My dad turned 89 on May 18.
As is tradition, I headed to Muncie, Ind., a few days before his birthday. Whenever I visit, Iím reminded why Iím stubborn, resourceful and ďcheap,Ē as our youngest child often jests. I like to think Iím frugal and practical.
Spending time with my folks always provides a refresher course in core values, reinforced during lively conversations over card games around the kitchen table.
My dad grew up during the Great Depression in Akron, Ohio. After he served in the Navy Seabees during World War II, he went to Purdue on the G.I. Bill. He met my mother there and married her on Valentineís Day in 1947. He received his degree in industrial engineering.
From West Lafayette they moved to Muncie, where he landed a job at the Muncie Trade School to head its home building program.
After several years, my dad resigned his teaching job to become a field supervisor and estimator for a construction company. In 1953, he established his own general construction company, a business he owned and operated for more than 50 years until my brother, Jim, bought it.
During our recent visit, I was drawn into my dadís basement workshop by the distinctive smell of a hot soldering gun in use. I found him at his workbench repairing the brass coupling on a garden hose run over by my motherís car.
As we talked, I learned that workbench has moved three times with our family.
ďItís a story of evolution and frugality,Ē my dad said. And he continued to tell me what Iíd never known about his workbench, the center of many home maintenance projects and creative endeavors Iíd witnessed growing up.
In 1951, one of his first jobs after he quit teaching was to supervise wreckage of a cold storage unit. He said he didnít have the heart to burn the maple flooring and wall studs, so he salvaged the wood.
Meanwhile, my dad enrolled for an adult night class in woodworking at the Trade School ó the same place heíd taught ó in order to have access to power tools such as planers, jointers and saws.
I counted 17 two-by-fours in the top of the bench, glued together and held together with four steel rods for more than 60 years.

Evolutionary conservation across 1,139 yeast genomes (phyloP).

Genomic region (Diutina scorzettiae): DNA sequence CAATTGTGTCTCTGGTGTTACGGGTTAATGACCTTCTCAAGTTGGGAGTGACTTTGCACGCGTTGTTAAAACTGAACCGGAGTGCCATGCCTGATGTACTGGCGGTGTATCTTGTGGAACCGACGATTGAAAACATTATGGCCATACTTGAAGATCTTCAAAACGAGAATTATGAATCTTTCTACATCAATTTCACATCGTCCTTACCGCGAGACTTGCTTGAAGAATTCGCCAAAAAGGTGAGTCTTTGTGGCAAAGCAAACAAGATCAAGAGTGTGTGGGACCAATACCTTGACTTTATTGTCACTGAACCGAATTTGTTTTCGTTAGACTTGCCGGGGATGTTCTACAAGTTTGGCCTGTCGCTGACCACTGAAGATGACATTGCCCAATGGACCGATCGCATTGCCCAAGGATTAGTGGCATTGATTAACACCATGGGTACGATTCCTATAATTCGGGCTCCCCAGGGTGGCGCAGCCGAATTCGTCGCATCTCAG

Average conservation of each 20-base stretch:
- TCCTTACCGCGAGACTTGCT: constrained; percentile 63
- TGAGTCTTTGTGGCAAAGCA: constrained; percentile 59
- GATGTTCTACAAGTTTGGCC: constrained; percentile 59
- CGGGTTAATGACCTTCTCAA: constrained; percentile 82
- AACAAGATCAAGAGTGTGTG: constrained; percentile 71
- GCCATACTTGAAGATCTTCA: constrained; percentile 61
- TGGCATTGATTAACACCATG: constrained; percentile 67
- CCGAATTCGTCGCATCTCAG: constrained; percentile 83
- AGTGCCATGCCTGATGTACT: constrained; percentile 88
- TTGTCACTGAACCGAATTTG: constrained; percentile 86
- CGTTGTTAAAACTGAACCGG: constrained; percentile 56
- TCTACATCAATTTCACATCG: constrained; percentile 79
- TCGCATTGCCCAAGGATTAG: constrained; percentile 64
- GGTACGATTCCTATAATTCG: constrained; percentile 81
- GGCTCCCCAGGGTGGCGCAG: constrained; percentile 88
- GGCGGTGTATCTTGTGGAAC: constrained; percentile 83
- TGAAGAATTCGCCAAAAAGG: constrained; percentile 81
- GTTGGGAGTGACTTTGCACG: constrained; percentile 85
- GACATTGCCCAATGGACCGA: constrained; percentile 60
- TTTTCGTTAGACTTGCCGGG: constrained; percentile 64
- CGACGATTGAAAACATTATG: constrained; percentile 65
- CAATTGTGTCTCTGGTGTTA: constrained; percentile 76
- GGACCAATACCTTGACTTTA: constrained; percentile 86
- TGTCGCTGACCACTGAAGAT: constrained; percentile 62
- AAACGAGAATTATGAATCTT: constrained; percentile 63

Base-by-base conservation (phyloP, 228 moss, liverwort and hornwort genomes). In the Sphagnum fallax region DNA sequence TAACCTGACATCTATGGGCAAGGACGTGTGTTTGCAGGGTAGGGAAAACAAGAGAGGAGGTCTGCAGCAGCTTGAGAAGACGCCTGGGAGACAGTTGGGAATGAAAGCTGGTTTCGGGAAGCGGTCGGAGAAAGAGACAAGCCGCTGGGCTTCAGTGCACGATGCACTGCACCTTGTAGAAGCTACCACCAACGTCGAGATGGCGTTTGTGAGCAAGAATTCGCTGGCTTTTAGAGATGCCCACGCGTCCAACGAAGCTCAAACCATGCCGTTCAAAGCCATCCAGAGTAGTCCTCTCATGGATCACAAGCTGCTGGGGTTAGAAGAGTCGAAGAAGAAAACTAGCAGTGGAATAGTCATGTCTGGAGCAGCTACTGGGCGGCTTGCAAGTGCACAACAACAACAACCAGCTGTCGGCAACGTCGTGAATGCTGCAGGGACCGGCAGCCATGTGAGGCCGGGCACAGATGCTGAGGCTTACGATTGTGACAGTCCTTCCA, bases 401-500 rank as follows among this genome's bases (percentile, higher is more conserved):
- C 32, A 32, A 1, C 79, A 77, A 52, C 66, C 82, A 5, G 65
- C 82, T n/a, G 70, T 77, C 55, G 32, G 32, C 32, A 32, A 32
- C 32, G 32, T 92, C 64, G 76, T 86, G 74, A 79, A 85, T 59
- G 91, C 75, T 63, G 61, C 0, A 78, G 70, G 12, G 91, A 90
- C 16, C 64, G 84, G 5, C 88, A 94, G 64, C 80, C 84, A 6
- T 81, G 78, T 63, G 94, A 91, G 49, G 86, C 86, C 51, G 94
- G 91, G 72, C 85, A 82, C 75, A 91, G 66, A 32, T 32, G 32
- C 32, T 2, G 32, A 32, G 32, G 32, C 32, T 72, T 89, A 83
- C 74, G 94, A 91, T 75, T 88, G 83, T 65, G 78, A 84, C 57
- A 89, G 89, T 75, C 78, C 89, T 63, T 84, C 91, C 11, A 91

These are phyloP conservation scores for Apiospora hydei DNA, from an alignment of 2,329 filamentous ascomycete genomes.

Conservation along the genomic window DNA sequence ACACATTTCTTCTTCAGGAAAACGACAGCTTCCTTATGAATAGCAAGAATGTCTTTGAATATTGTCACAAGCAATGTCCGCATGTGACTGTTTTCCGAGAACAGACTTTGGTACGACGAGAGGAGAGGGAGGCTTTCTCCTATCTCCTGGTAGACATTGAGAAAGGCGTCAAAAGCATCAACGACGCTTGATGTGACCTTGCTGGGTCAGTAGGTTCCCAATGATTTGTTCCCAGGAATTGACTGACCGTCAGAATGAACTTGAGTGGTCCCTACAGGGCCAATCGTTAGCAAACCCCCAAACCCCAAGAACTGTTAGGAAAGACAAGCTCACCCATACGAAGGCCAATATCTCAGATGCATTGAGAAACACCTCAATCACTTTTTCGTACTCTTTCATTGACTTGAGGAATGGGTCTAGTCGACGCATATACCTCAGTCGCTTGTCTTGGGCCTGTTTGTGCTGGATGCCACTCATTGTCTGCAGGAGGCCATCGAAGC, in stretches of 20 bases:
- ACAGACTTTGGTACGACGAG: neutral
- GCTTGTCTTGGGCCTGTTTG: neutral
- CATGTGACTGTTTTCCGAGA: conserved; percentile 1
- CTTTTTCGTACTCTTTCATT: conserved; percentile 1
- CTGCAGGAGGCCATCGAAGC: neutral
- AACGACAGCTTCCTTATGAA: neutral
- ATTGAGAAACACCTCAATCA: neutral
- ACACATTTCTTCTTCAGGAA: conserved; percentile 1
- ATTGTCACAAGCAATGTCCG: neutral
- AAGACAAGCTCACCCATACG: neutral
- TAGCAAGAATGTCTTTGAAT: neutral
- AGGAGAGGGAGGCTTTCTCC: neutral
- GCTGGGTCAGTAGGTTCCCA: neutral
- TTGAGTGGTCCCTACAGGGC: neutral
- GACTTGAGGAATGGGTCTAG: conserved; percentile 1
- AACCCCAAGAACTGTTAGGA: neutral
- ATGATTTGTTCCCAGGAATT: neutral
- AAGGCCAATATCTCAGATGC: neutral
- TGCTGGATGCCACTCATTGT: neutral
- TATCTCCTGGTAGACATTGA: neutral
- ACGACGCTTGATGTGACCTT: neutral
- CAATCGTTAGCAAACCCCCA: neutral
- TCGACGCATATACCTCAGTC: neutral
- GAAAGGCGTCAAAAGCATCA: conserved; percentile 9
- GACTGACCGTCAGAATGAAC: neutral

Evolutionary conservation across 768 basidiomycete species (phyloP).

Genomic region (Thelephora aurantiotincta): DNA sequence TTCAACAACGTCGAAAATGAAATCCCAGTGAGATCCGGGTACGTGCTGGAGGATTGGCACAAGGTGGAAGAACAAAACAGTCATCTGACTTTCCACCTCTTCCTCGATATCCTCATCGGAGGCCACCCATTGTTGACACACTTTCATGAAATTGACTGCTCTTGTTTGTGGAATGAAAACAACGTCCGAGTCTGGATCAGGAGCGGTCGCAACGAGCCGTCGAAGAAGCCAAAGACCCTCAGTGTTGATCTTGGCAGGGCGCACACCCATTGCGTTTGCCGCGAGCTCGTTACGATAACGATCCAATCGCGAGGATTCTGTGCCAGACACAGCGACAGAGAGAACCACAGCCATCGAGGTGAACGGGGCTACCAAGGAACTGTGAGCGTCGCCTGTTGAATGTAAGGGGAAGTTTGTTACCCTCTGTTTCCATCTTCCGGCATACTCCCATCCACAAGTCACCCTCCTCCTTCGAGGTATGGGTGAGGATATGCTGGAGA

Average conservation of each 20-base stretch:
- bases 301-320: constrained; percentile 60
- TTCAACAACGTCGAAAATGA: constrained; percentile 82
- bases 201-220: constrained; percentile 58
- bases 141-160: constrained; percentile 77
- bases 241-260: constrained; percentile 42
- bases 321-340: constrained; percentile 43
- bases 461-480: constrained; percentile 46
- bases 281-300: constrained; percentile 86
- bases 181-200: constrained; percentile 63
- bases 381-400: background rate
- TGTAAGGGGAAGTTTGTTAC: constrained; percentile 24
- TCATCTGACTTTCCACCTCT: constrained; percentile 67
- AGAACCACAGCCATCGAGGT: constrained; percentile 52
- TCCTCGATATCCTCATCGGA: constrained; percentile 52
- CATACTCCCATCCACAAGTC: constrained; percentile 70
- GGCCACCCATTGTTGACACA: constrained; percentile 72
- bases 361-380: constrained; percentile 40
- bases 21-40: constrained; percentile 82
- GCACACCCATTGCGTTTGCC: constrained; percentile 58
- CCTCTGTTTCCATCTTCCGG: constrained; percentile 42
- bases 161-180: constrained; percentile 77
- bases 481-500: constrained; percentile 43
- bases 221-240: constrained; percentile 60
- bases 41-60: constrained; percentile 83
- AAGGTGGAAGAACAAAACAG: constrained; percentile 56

He reminisced about his night school instructor, Thamar Main. When I asked what heíd learned from him, he chuckled. ďI had better training and experience, but he was a good teacher for beginners ó and very good to me.Ē
My dad acquired a 7-inch woodworkers vice that had been broken at the Trade School. After he fixed it, he attached it to his workbench. For the first time, last week I noticed four holes had been drilled for square-headed bench dogs, accessories used in conjunction with the vice for clamping.
About 10 years later, he recalls fastening a 4-inch red machinist vice to the opposite end. When I searched online for a look-alike, I discovered the vintage vice had been built by Craftsman.
Soon after, he added a floor shelf.
Over the years, I watched my two brothers with my dadís guidance build Soap Box Derby and Pinewood Derby cars on that workbench.
A few years ago, my dad used scrap poplar to build a chest of six drawers that fits atop the storage shelf. The six solid brass drawer pulls came off the original windows, now replaced, on the home he built in 1953.
To store other items, he recently added a trundle drawer that spans the length of the workbench.
As a teen, I vividly remember my dad telling me the story about the red artificial poppy that veterans distribute the week before Memorial Day to raise funds for the unmet needs of disabled men and women who served in the military. Iím grateful.
For some time, Iíve tried to interest my dad in the Honor Flight, a one-day trip to Washington, D.C., for veterans to tour the World War II Memorial. He insists heís not interested. Heís content to stay in Muncie with my mother, work in his garden, exercise in his home fitness center, play games on his computer and fix things on his workbench.Copyright © 2013 Paddock Publications, Inc. All rights reserved.